Columbus attorney Scott Elliott Smith was one of two attorneys who secured a $10,988,793.11 verdict on behalf of a truck driver who was severely injured after swerving off the road to avoid a collision with a Schwan's home delivery truck that failed to yield at a stop sign.
The driver who was found negligent, Debra Roberts, did not possess a Commercial Driver's License, Smith said. The Schwan's home delivery truck she was driving had a 26,000-pound rating, which is one pound under the legal requirement where drivers must possess a CDL. All of the trucks in the Schwan's fleet have the same rating. That means the more than 6,000 Schwan's drivers who deliver frozen food nationwide every day are not required to possess a CDL.
The injured truck driver, Douglas Dyer, was represented by Smith and fellow attorney Michael Leizerman.
On the night of Dec. 17, 2007, Dyer was driving a semi-tractor on Route 68 in rural Logan County, Ohio. Roberts was driving the Schwan's truck on Route 274 westbound and was required to stop for traffic where Route 274 intersects Route 68. The intersection forms an "X" configuration, which created a 50-degree angle for Roberts to see to her right.
Roberts pulled up to go directly across Route 274, instead of angling perpendicular to Route 68 to get a clear view. Due to her angle to the intersection, she was forced to look to her right and back over her shoulder to see oncoming southbound traffic - and she was unable to see Dyer's truck.
"Roberts was neither experienced nor trained by Schwan's to take into consideration the limited visibility from inside the truck cab looking out an angled intersection," Smith explained.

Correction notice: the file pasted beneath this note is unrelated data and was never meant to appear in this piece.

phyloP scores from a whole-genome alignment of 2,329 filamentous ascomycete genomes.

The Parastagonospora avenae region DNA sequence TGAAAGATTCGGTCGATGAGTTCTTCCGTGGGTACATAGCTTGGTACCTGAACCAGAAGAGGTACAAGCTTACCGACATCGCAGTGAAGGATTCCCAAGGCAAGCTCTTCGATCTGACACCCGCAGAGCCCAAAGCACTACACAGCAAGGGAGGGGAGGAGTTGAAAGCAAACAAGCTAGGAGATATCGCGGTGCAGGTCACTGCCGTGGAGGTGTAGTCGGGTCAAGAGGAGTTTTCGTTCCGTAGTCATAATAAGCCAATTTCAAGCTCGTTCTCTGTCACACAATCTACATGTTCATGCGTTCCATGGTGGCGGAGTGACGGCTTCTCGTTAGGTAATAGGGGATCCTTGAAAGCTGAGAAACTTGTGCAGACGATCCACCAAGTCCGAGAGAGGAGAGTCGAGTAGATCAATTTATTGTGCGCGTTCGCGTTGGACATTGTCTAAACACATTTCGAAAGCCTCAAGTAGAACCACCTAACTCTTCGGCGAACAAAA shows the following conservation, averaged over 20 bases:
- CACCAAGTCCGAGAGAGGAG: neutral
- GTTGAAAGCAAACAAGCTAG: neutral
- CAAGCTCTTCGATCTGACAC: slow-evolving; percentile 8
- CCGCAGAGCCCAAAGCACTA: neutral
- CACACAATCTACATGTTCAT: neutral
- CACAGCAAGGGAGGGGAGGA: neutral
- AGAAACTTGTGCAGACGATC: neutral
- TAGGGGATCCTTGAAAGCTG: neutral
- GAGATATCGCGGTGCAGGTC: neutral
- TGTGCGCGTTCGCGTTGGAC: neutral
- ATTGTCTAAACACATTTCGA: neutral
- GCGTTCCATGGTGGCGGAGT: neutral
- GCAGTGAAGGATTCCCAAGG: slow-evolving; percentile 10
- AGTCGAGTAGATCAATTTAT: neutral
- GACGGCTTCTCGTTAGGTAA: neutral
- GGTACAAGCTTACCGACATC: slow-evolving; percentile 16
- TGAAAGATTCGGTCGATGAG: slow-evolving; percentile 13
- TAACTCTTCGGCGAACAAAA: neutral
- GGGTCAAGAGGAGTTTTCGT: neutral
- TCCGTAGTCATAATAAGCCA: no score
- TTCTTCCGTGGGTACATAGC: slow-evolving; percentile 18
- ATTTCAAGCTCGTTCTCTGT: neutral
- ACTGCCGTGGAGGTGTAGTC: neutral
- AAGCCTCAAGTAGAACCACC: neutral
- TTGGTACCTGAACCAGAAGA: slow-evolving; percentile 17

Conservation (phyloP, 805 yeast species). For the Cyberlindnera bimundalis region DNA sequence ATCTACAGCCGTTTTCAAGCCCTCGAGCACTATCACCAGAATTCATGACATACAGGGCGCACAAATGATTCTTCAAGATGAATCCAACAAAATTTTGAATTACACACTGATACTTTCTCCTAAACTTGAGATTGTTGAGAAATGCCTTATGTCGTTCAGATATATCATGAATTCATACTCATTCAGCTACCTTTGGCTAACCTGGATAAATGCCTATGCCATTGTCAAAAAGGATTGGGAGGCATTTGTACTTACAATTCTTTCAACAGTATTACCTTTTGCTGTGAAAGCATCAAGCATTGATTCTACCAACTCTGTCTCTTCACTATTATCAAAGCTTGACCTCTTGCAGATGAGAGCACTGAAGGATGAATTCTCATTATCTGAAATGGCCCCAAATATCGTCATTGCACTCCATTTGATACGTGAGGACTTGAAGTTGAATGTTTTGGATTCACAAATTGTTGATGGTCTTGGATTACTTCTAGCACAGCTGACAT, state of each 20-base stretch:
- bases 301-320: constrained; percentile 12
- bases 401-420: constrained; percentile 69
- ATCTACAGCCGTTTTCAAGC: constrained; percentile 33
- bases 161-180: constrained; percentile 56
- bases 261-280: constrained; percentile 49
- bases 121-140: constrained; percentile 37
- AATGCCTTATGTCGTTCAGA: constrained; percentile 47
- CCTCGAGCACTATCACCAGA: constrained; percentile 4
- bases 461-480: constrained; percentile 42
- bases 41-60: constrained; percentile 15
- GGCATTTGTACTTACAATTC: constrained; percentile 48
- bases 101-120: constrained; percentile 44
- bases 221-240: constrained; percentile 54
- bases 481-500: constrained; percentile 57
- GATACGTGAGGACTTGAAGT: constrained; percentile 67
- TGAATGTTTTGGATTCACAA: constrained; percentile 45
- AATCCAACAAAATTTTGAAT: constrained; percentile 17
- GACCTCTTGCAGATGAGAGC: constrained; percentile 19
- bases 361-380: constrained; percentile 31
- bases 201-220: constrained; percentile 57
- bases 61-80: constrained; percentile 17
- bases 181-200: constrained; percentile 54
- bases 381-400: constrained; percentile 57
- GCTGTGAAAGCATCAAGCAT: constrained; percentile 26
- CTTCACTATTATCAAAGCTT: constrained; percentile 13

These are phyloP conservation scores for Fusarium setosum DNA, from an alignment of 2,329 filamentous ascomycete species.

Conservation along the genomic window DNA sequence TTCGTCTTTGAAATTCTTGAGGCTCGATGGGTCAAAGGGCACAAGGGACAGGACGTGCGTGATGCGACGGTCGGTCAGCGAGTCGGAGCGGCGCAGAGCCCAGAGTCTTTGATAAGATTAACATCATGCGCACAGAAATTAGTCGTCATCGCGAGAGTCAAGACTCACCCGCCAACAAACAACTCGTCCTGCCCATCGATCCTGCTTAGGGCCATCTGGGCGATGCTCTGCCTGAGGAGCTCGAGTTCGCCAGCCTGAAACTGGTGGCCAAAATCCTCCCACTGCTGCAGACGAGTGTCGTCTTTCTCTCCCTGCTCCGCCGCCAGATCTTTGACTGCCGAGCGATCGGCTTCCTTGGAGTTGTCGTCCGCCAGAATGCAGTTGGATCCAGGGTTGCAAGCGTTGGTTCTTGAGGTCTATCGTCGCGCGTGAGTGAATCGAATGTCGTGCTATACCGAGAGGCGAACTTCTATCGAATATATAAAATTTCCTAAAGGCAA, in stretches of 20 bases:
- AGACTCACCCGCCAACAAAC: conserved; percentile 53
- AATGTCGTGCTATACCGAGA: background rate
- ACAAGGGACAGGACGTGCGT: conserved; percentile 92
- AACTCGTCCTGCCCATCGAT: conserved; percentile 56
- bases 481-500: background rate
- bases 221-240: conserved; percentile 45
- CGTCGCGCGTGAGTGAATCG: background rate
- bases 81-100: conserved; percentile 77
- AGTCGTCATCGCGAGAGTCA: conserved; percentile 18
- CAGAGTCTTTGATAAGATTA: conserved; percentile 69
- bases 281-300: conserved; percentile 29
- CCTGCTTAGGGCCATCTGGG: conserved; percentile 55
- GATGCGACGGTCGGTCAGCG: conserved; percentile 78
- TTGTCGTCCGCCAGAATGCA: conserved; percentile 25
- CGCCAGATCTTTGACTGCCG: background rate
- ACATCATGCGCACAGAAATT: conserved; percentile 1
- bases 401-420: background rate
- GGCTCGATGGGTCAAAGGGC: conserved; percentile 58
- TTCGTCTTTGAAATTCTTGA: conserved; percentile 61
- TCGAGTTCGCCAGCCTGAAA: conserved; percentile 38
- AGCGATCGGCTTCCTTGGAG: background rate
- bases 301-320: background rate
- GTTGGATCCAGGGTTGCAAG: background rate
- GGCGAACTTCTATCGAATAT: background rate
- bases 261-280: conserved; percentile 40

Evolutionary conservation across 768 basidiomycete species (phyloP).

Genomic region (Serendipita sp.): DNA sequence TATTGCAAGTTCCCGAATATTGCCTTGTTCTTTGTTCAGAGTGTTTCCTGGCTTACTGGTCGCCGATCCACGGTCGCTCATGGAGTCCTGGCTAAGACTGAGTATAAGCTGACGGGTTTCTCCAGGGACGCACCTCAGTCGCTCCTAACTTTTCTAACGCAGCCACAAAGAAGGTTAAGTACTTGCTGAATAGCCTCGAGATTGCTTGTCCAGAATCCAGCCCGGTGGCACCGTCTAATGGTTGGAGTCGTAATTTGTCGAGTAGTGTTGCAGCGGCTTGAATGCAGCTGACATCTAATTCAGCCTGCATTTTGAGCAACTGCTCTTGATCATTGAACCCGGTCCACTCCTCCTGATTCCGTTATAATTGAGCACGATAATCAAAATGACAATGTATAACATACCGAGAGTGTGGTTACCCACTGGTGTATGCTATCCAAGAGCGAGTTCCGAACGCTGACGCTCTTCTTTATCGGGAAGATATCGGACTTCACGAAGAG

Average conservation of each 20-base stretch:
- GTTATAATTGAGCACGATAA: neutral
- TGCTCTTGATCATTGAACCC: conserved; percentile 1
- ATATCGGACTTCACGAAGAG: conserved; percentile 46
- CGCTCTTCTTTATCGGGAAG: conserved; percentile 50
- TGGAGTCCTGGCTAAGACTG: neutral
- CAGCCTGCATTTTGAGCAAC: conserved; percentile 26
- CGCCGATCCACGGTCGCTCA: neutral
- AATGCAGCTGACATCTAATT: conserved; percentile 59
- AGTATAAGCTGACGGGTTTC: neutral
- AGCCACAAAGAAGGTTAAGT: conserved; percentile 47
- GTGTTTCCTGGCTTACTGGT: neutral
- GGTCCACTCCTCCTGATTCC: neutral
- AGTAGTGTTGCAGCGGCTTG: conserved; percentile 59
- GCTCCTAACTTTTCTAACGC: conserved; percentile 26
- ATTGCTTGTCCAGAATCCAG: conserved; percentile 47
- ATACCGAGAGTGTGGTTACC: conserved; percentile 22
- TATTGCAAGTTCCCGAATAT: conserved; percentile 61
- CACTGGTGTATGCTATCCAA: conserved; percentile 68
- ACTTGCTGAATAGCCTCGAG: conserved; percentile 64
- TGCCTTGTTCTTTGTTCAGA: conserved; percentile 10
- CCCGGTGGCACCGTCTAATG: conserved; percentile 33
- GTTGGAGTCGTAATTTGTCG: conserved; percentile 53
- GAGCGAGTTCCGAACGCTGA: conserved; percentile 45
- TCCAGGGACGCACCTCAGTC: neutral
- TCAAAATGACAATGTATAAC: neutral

According to Smith, the design of a Schwan's truck has no rear windshield, which means it has limited visibility for traffic to the right. The truck must be angled properly to the intersecting roadway for a clear line of sight.
"When Ms. Roberts looked to her right, she saw no southbound traffic," Smith said. "She saw no lights - nothing but darkness. So she started to blindly pull into the intersection. This caused Mr. Dyer to swerve to avoid a collision to potentially save both her life and his life."
According to Smith, Roberts did not possess a Commercial Driver's License (CDL) and had only been driving a Schwan's refrigerated box truck for seven weeks prior to the incident.
Smith noted that the trucks in the Schwan's fleet all have a 26,000-pound weight rating, which is one pound under the legal CDL requirement.
"This means more than 6,000 Schwan's drivers who deliver frozen food to our neighborhoods every day are not required to possess a CDL," Smith said. "Operating these frozen food trucks safely requires a level of training and experience that Schwan's has not provided simply because the trucks are one pound under the legal limit - and that puts every other driver on the road at risk."
Dyer's injuries were severe. He suffered permanent injuries resulting in five neck surgeries, including several spinal fusions of the vertebrae. This created substantial and permanent deformity of his spine.
Smith said Dyer tried to return to work, but complications from the surgeries affected his spinal cord and forced him to stop driving trucks.
Because the verdict included a finding of "permanent and substantial," Smith and Leizerman were allowed to overcome statutory caps on non-economic damages. These types of damages go beyond wage loss and medical expenses and may include pain and suffering, emotional distress and other losses that are not attached to a specific dollar amount.
The jury returned the nearly $11 million verdict on June 2. (Dyer v Ohio Bureau of Workers' Compensation et.al., Franklin County Court of Common Pleas, Case No. 09CVC-12-18581).
"We hope the verdict will result in Schwan's developing a better driver training program to fully educate their drivers on the unique characteristics and safe operation of their thousands of trucks," Smith said. "By taking this critical step, they can prevent similar collisions in the future."